The air is cool and crisp, thoughts are turning to pumpkin spice lattes and our coziest sweaters, it can only mean one thing — autumn is upon us! It’s time to dress in your best fall flannels and indulge in New England’s greatest tradition of ogling the colorful fall foliage. The leaves start to turn in mid-September and hit their marvelous peak in mid-October. See our list below for our favorite spots to glimpse nature’s vibrant fall show in Boston and beyond.
It may sound spooky to traipse through a cemetery in October, but Mount Auburn is anything but. This nearly 200 year-old Cambridge cemetery feels more like a peaceful forest, brimming with rich history, and the many varieties of trees, from oaks to fall-blooming witch hazel, guarantee a stunningly colorful autumn show. But if the ghostly Halloween vibe appeals to you, you can wander along centuries-old gravestones and tombs as you admire the lovely leaves.
Photo by @mountauburncemetery on Instagram
This 281-acre preserve in Jamaica Plain and Roslindale contains over 16,000 plant specimens, and is basically a living museum of trees, making it the perfect place to watch the fall colors explode. It’s easy to reach via public transportation, and the vast landscape of foliage makes you feel like you’re transported to a secret garden. If you don’t feel like taking a casual fall stroll through the leaves here, Arnold Arboretum is also a popular spot for a brisk jog or bike ride.
Adjacent to Boston Common and only a 20-minute walk from the hotel, the Boston Public Garden was built in 1634 to be America’s first public park, and is full of meandering pathways that are ideal for slowly strolling along and admiring the views. With dozens of varieties of trees that blaze with color from September through November, you’ll have much to admire as you walk the same scenic garden paths that America’s forefathers did.
Photo by @bostonpublicgarden on Instagram
About a half hour northwest of Boston, Concord is home to Thoreau’s famous Walden Pond, symbolic for quietly communing with nature — the perfect place to take a day to appreciate all of Mother Nature’s glorious beauty. You can visit Walden Pond State Reservation and see the explosion of color serenely reflected on the lake, just as Thoreau did. Then stop by Concord’s incredible historic town center for lunch; you’re sure to peep more amazing foliage along the way.
Though the cardigan-clad co-eds may be absent from these esteemed quads this fall, Harvard Yard is still aflame with autumn’s boldest colors, and blanketed with huge carmine, yellow and gold maple leaves that you can tromp through with a satisfying crunch. The tree-lined path along the Charles River is particularly vivid for seasonal spectators, and without all the usual students and faculty about, you’ll likely find your visit preternaturally peaceful.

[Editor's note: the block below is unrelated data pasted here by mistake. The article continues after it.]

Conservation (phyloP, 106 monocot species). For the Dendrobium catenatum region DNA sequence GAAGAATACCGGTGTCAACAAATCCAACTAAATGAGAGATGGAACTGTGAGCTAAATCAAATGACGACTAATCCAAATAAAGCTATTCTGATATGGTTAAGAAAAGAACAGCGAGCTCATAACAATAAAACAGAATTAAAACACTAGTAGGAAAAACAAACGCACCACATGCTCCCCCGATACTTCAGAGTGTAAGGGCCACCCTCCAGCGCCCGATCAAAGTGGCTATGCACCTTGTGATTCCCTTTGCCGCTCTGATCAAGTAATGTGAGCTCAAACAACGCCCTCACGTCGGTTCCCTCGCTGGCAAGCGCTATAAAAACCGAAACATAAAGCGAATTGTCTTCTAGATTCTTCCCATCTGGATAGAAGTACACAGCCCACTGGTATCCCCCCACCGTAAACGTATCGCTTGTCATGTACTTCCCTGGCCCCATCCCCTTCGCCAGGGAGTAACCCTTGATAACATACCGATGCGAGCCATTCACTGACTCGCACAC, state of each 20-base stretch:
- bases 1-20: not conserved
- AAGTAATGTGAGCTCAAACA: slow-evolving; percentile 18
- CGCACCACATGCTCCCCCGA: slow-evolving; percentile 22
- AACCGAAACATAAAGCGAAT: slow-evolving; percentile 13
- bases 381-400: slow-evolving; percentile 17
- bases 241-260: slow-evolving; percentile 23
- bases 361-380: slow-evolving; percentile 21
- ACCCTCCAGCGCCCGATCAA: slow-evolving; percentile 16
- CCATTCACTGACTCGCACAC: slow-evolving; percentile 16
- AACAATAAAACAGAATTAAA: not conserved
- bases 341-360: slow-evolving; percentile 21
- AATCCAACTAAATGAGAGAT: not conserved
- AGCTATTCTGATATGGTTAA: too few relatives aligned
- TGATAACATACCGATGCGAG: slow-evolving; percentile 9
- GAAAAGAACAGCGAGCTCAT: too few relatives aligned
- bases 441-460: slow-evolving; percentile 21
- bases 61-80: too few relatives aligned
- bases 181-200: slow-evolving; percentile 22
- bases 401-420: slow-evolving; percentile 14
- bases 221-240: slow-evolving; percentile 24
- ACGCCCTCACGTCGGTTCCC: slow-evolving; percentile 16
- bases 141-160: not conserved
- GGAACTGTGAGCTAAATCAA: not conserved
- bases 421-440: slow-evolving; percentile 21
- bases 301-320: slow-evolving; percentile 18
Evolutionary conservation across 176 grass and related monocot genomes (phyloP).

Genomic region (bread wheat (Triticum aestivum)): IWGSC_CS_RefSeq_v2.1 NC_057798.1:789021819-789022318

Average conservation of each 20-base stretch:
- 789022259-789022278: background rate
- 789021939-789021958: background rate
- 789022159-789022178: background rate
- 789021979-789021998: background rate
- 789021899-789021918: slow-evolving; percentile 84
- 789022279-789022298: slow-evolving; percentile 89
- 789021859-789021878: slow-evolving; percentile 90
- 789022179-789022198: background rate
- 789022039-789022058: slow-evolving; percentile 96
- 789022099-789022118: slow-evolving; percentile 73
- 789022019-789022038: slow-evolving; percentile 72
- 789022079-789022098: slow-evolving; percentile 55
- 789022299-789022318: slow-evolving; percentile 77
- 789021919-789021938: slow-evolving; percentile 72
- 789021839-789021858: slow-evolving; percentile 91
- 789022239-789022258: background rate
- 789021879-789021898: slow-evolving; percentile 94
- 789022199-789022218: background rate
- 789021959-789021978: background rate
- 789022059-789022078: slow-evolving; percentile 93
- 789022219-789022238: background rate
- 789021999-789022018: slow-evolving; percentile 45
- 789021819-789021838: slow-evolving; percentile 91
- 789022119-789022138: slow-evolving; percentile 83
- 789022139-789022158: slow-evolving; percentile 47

This long, narrow, 64-acre park in the Back Bay on the Charles River has over 1,700 trees, promising a breathtaking leaf-peeping show of epic proportions. If you feel up to it, you can grab a cup of hot apple cider and amble along the entire 3-mile path, enjoying crunching leaves beneath your boots and bursts of scarlet and ochre everywhere you look, as well as the sparkle of the Charles River and the charm of sailboats drifting by.
Photo by @lalabland.art on Instagram
Colloquially known as “the Kanc,” this 32-mile stretch of New Hampshire highway, about 2.5 hours outside of Boston, is an extremely popular spot for New England leaf peeping — with good reason. These trees certainly know how to put on a show. The highway travels through White Mountain National Forest from Conway to Lincoln, with plenty of charming covered bridges, vista overlooks and opportunities for hiking and picnics.
Photo by @kancamagushighway on Instagram
Opened over 100 years ago as one of the first touring roads for cars in the country, the 69-mile Mohawk trail is located 2 hours away from Boston in central Massachusetts, and meanders through the heavily forested Berkshires, offering hugely dramatic views of the changing leaves from higher elevations. You’ll see plenty from the comfort of your car, but if you’re feeling outdoorsy, there are many majestic waterfalls to hike and beautiful, historic bridges to traverse along the trail.
Maine’s Acadia National Park is about a 4.5-hour drive from Boston, which may seem like quite a trek, but you’ll be treated to lots of gorgeous fall foliage along the way. Once you reach this tremendously lovely, densely forested National Park, you’ll see why the drive was worth it — you can stay in your car and drive the 26.5-mile loop around the park and up to Cadillac Mountain, for unbeatable views of the explosions of colors painting Mount Desert Island, or you can hike along any of the 120 miles of trails for a closer look at those fetching leaves.